U.S. Sen. Bill Nelson is asking that Congress investigate whether restrictive new voting laws in more than a dozen states — including Florida — are part of an “orchestrated effort to disenfranchise voters,” according to a letter released Tuesday.
The request by the Florida Democrat — who’s running for re-election in 2012 — follows a report last month by the Brennan Center for Justice, a watchdog group based in New York City, that found new regulations passed in 14 states, most them Republican-controlled, could make it harder for 5 million voters to cast ballots nationwide.
Nelson has requested that a Senate Judiciary subcommittee hold field hearings in the 14 states to see whether the efforts were coordinated and “to what extent such might be illegal,” according to a letter he sent to U.S. Sen. Dick Durbin, D-Ill., chair of the Subcommittee on the Constitution, Civil Rights and Human Rights.
In the current issue of Rolling Stone, I examine how Republican officials in a dozen states have passed new laws this year designed to impede voters at every step of the electoral process. It’s a widespread, deliberate effort that could prevent millions of mostly Democratic voters, including students, minorities, immigrants, ex-convicts and the elderly, from casting ballots in 2012. Congress is, belatedly, starting to pay attention, and yesterday afternoon Illinois Senator Dick Durbin, the chairman of the Senate Judiciary Committee’s Subcommittee on the Constitution, Civil Rights and Human Rights, held a hearing on “New State Voting Laws: Barriers to the Ballot?”
“I am deeply concerned by this coordinated, well-funded effort to pass laws that could have the impact of suppressing votes in some states,” said Durbin, the number two Democrat in the Senate.
“Rather than protecting right to vote,” said Ohio Senator Sherrod Brown, a witness at the hearing, “we’re seeing a brazen attempt around the country to undermine it.” He pointed to legislation that would make it more difficult for citizens to register to vote or for groups like the League of Women Voters to register new voters, cut back on early voting, require government-issued IDs that specifically target young and minority voters, and disenfranchise ex-felons.
Senate Majority Whip Dick Durbin (D-Ill.) is concerned voter turnout is at risk of being suppressed across the country — and thinks a spate of new state laws are to blame. Durbin, who chairs the Senate Judiciary subcommittee on the Constitution, Civil Rights and Human Rights, called a hearing Thursday to examine laws that limit early voting, require photo identification and regulate who can volunteer for voter registration.
The senator pointed to Texas and Florida as states that have moved to restrict voter registration drives in the name of curbing fraud, but said such fraud is almost nonexistent and is used as an excuse to disenfranchise voters.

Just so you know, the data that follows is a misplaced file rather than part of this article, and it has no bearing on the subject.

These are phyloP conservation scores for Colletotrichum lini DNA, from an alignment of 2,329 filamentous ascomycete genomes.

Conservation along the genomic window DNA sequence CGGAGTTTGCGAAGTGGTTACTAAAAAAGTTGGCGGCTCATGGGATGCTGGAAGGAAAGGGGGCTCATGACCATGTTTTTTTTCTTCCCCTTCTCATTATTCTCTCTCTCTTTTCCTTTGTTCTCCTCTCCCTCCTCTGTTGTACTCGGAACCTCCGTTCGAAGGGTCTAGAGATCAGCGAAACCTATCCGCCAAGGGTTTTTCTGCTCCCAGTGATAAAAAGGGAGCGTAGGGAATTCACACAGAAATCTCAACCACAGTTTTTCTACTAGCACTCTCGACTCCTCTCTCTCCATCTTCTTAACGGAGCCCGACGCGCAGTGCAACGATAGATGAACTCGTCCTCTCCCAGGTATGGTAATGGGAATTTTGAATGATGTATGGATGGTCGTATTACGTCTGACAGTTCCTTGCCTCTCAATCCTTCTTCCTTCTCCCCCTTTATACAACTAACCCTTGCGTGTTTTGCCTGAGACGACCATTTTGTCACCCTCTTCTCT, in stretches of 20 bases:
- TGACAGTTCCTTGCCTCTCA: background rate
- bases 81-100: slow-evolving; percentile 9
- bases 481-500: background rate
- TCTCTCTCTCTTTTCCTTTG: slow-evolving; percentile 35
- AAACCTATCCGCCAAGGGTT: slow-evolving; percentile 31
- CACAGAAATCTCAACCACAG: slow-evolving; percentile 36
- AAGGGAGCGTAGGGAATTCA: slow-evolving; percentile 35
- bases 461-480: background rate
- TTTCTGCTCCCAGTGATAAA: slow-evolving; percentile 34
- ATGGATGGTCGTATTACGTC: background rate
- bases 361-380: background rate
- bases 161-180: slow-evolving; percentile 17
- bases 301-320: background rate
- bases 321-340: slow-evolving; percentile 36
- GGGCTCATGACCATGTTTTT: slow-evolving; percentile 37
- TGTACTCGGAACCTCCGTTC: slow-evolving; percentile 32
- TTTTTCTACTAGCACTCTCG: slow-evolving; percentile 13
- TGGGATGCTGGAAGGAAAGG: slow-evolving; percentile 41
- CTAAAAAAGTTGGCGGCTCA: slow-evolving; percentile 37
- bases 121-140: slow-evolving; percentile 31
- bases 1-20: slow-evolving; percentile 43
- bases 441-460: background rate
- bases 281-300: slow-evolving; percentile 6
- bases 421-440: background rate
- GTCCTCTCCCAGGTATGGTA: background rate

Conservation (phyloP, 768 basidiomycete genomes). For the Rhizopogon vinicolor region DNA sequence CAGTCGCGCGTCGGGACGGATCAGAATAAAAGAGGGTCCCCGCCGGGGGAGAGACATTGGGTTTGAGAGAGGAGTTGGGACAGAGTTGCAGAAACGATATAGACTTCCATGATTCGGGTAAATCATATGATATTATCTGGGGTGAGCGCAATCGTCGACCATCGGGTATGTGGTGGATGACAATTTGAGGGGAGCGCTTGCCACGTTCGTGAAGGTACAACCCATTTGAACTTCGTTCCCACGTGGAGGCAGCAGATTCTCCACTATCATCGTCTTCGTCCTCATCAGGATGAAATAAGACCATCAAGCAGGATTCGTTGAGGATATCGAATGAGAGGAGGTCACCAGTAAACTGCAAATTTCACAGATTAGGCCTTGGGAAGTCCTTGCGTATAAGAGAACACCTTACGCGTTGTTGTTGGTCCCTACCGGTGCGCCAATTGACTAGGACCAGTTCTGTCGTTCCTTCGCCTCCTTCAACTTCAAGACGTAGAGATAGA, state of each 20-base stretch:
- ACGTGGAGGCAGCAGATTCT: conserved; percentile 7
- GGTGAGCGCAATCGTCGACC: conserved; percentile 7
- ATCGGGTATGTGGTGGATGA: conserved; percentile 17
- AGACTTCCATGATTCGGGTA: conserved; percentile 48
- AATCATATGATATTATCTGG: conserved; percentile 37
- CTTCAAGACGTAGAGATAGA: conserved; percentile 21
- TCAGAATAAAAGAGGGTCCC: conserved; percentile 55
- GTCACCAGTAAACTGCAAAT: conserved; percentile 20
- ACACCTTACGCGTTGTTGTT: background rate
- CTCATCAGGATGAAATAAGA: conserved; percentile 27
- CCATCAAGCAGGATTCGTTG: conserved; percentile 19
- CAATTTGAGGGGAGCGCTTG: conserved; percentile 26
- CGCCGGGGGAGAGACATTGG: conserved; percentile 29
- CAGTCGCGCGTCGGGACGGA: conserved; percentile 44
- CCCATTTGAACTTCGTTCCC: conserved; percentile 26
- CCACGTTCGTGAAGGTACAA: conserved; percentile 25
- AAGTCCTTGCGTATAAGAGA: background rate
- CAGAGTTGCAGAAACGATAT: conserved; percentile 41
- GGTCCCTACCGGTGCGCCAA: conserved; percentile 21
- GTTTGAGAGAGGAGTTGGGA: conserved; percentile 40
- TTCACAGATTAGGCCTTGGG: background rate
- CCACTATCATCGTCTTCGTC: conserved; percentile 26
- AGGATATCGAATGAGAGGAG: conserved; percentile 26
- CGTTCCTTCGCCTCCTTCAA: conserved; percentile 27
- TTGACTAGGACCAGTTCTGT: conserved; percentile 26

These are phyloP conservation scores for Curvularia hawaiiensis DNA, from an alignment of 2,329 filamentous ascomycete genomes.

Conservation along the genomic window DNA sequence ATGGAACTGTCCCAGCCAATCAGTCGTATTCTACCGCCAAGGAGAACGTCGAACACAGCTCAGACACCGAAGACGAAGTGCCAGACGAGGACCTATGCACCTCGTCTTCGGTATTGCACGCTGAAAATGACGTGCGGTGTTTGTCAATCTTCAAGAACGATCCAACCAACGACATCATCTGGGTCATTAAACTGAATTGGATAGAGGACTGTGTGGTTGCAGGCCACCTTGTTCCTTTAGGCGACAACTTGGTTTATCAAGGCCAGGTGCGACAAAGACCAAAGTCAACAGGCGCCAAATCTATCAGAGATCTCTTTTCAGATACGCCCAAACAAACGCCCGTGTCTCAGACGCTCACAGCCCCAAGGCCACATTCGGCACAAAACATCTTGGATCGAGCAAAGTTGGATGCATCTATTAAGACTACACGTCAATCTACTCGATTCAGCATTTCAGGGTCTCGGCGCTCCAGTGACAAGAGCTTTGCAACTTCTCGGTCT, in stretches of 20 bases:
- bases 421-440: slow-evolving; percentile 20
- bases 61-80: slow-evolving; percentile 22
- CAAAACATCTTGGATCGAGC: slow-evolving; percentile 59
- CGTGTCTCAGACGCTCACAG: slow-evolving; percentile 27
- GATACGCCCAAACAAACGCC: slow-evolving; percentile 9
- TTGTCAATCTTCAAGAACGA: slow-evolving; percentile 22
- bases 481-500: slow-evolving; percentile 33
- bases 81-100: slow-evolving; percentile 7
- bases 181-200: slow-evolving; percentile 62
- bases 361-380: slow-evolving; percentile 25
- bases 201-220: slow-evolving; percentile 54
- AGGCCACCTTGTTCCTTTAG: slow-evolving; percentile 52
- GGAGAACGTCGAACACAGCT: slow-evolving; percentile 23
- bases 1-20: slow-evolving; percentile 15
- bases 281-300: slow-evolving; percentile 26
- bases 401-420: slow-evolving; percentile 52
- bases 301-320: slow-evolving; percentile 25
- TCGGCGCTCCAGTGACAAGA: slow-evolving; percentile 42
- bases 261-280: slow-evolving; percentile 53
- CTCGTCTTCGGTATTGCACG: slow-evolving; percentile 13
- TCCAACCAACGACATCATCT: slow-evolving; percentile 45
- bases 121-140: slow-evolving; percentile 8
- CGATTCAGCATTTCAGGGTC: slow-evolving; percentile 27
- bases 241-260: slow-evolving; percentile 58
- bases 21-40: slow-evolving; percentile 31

“Protecting the right of every citizen to vote and ensuring elections are fair and transparent are … American values,” said Durbin, who will send a letter to governors in Florida, Wisconsin and Tennessee about voter-related concerns in those states.
Laws that require voters to show photo identification at the polls reduce election fraud, supporters of Tennessee’s new voter ID law told Senate lawmakers Thursday. Opponents of such laws countered that they target low-income, minority and student voters, who are more likely to vote for Democrats and might lack government-issued IDs such as driver’s licenses and passports.
Democrats and voting-rights advocates told members of the Senate subcommittee on civil rights that rural and elderly voters also could be disproportionately affected because they might have trouble traveling to get an ID. In Tennessee, voters over 60 aren’t required to have a photo on their driver’s licenses.
Sen. Dick Durbin (D-IL) will chair a hearing next week examining the rash of voter ID laws passed by state legislatures this year amidst concerns that such laws could suppress Democratic turnout across the country.
Durbin, who chairs the Judiciary Committee’s Subcommittee on the Constitution, Civil Rights and Human Rights, announced Friday that the Sept. 8 hearing will feature testimony from Judith Brown Dianis, the co-director of the Advancement Project; Loyola Law School Professor Justin Levittl; and former Bush-era Justice Department official Hans van Spakovsky, who’s now with the Heritage Foundation. It’s titled “New State Voting Laws – Barriers to the Ballot?”